~Interlocking Rings

posted Mar 3, 2013, 7:34 PM by Karen Bovard   [ updated Nov 25, 2013, 1:49 PM ]
Click on the PDF file below (Interlocking Rings2003 pdf) for a How-To tutorial on Interlocking Rings.

Interlocking rings are very simple to do....you just create a ring and before you close the ring drop the shuttle through the ring, leave a loop of the shuttle thread,  and then close the ring by pulling the loop of shuttle thread.  

Interlocking Rings are 'Ring-Only' patterns (no chains between ring elements). 

The space of bare thread between the rings is important to the visual appearance of the finished piece.  The bare thread between rings is actually hidden in the piece in the way that the rings stack up. 

The size of the space of bare thread between rings is important to the appearance of the rings:
  • Too small of a space = the interlocking rings will not appear as individual rings, but look more bunched up.
  • If in doubt, err of the side of too big of a space of bare thread between rings.

It seems to me that judging how big of a space of bare thread between interlocking ring is no different than judging size in any other ring-only pattern. 

I have often stated that judging how big of a space of bare thread between ring-only patterns is THE most difficult aspect of tatting!   Use of chains that have been defined for the tatter by the pattern designer alleviate this judgement for the tatter.   We just follow the ring-chain pattern and it comes out right.

Interlocking Rings are innately not stable.  When tatted properly (shuttle dropped through ring before closing it; appropriate space of bare thread between rings) the final effect will appear to be a bunch of tatted rings that do not look like anything you expected.   You must coax them into position by twisting the group so that they lay in the same plane.  The bare threads between the rings should be hidden to the back of the work, behind the rings.  Then once they are in position and look like 'interlocking rings' you must pin them or sew them to a backing to keep them in place.   I'm not sure if starching them stiffly will get them the stability needed for them to stay in place.

They do stabilize well by being tatted into a continuous circle (see the two rounds on the motif example on another blog page--Interlocking Rings Motif).   The last ring tatted must be interlocked with the first ring tatted.   Before starting to tat the last ring--the shuttle thread must be passed through the 'First Ring'.   First though, the rings must be twisted/turned to their final position.   I estimate the amount of thread that I need to tat one ring, then add a little more and cut away the shuttle.  Thread the cut end through the first ring, then the last ring then the first ring by going through each ring in order from top to bottom.  The cut 'shuttle thread' in now encapsulated appropriately in the first and last rings.  Using this thread tat the final ring.  You can either 'finger-tat' the cut end or put it on a needle and use 'shuttle tatting with a needle' technique or you can quickly knot this thread end to the thread still on the shuttle and tat as normal with a shuttle.  This final ring can be closed as in normal tatting technique and you are done!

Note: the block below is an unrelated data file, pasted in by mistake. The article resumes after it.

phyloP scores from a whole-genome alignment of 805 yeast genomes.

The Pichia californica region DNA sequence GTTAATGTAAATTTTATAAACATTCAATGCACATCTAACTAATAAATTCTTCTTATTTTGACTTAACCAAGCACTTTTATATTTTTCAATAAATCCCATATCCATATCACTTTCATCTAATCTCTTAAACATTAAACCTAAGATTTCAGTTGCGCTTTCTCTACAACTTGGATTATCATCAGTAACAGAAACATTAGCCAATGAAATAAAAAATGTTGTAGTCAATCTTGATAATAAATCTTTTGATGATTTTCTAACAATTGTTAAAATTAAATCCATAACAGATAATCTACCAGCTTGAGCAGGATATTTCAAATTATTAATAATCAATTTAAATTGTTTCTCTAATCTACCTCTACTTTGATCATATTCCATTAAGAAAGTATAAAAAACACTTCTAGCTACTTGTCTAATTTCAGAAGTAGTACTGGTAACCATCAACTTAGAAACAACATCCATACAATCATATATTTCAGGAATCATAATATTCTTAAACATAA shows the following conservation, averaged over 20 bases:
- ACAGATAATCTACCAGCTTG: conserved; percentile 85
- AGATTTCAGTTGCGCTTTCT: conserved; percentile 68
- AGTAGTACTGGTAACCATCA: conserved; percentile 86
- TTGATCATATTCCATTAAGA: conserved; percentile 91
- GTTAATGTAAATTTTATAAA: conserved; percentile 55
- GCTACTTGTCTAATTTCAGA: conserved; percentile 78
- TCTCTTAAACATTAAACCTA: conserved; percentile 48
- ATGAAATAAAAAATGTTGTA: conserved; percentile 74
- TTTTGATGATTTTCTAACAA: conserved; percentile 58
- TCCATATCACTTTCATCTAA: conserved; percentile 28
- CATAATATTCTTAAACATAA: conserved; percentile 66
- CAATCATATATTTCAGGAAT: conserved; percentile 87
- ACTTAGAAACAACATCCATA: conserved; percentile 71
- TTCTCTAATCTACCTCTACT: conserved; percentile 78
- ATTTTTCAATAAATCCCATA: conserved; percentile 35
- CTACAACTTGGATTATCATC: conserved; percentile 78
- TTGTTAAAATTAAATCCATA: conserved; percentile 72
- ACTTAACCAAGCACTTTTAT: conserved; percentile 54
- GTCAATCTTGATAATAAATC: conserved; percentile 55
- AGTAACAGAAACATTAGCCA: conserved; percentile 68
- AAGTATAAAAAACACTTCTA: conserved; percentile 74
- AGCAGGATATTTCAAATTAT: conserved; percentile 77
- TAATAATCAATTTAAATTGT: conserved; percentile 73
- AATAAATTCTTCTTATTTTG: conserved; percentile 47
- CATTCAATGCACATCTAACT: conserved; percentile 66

Interlocking Rings Motif posted Mar 19, 2013, 7:17 PM by Karen Bovard [ updated May 23, 2013, 9:14 AM]
This is one my examples of how I used Interlocking Ring tatting technique. In this picture it is unfinished. I have a favorite tatting-related tool that I made this for. The more I think about it, this piece is actually a prototype piece that I worked out the dimensions. The actual piece does not have picots continuously around the outer edge. I shall have to look for the piece--I believe I made two separate halves in different mixes of the three colors of thread used in this piece.


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Karen Bovard,
Mar 23, 2013, 12:37 PM
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